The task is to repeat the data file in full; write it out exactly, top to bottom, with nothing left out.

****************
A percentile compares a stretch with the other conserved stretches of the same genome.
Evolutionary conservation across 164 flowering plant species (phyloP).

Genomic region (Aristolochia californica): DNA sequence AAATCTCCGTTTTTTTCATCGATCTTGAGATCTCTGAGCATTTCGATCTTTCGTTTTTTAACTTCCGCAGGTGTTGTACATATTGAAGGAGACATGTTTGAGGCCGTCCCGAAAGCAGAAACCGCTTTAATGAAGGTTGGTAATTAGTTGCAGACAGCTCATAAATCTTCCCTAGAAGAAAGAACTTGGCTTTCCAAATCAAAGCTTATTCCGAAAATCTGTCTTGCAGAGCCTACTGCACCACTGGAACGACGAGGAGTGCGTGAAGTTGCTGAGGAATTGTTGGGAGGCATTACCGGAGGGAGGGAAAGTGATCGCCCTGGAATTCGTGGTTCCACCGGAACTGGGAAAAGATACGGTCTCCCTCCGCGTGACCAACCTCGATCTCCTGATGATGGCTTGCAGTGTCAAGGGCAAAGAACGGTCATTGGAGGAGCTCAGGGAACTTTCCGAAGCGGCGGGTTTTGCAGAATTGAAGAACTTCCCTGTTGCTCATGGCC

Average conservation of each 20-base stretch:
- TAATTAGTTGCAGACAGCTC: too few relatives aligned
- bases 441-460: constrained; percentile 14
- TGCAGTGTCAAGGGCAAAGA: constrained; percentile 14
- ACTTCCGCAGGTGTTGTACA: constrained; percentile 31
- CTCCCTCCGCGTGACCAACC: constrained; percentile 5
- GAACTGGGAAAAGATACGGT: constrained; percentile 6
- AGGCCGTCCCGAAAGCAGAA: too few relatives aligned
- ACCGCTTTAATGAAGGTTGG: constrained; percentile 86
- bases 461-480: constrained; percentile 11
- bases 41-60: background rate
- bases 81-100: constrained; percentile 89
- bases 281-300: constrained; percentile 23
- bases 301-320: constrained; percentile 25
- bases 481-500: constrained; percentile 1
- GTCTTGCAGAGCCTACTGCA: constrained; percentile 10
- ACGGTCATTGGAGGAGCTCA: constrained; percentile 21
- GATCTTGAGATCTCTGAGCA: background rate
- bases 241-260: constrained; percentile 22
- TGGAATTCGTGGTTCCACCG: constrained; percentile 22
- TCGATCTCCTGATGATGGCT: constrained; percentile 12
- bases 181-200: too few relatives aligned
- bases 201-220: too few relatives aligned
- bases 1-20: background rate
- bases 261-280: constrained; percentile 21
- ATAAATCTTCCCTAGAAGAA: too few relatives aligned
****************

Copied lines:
A percentile compares a stretch with the other conserved stretches of the same genome.
Evolutionary conservation across 164 flowering plant species (phyloP).

Genomic region (Aristolochia californica): DNA sequence AAATCTCCGTTTTTTTCATCGATCTTGAGATCTCTGAGCATTTCGATCTTTCGTTTTTTAACTTCCGCAGGTGTTGTACATATTGAAGGAGACATGTTTGAGGCCGTCCCGAAAGCAGAAACCGCTTTAATGAAGGTTGGTAATTAGTTGCAGACAGCTCATAAATCTTCCCTAGAAGAAAGAACTTGGCTTTCCAAATCAAAGCTTATTCCGAAAATCTGTCTTGCAGAGCCTACTGCACCACTGGAACGACGAGGAGTGCGTGAAGTTGCTGAGGAATTGTTGGGAGGCATTACCGGAGGGAGGGAAAGTGATCGCCCTGGAATTCGTGGTTCCACCGGAACTGGGAAAAGATACGGTCTCCCTCCGCGTGACCAACCTCGATCTCCTGATGATGGCTTGCAGTGTCAAGGGCAAAGAACGGTCATTGGAGGAGCTCAGGGAACTTTCCGAAGCGGCGGGTTTTGCAGAATTGAAGAACTTCCCTGTTGCTCATGGCC

Average conservation of each 20-base stretch:
- TAATTAGTTGCAGACAGCTC: too few relatives aligned
- bases 441-460: constrained; percentile 14
- TGCAGTGTCAAGGGCAAAGA: constrained; percentile 14
- ACTTCCGCAGGTGTTGTACA: constrained; percentile 31
- CTCCCTCCGCGTGACCAACC: constrained; percentile 5
- GAACTGGGAAAAGATACGGT: constrained; percentile 6
- AGGCCGTCCCGAAAGCAGAA: too few relatives aligned
- ACCGCTTTAATGAAGGTTGG: constrained; percentile 86
- bases 461-480: constrained; percentile 11
- bases 41-60: background rate
- bases 81-100: constrained; percentile 89
- bases 281-300: constrained; percentile 23
- bases 301-320: constrained; percentile 25
- bases 481-500: constrained; percentile 1
- GTCTTGCAGAGCCTACTGCA: constrained; percentile 10
- ACGGTCATTGGAGGAGCTCA: constrained; percentile 21
- GATCTTGAGATCTCTGAGCA: background rate
- bases 241-260: constrained; percentile 22
- TGGAATTCGTGGTTCCACCG: constrained; percentile 22
- TCGATCTCCTGATGATGGCT: constrained; percentile 12
- bases 181-200: too few relatives aligned
- bases 201-220: too few relatives aligned
- bases 1-20: background rate
- bases 261-280: constrained; percentile 21
- ATAAATCTTCCCTAGAAGAA: too few relatives aligned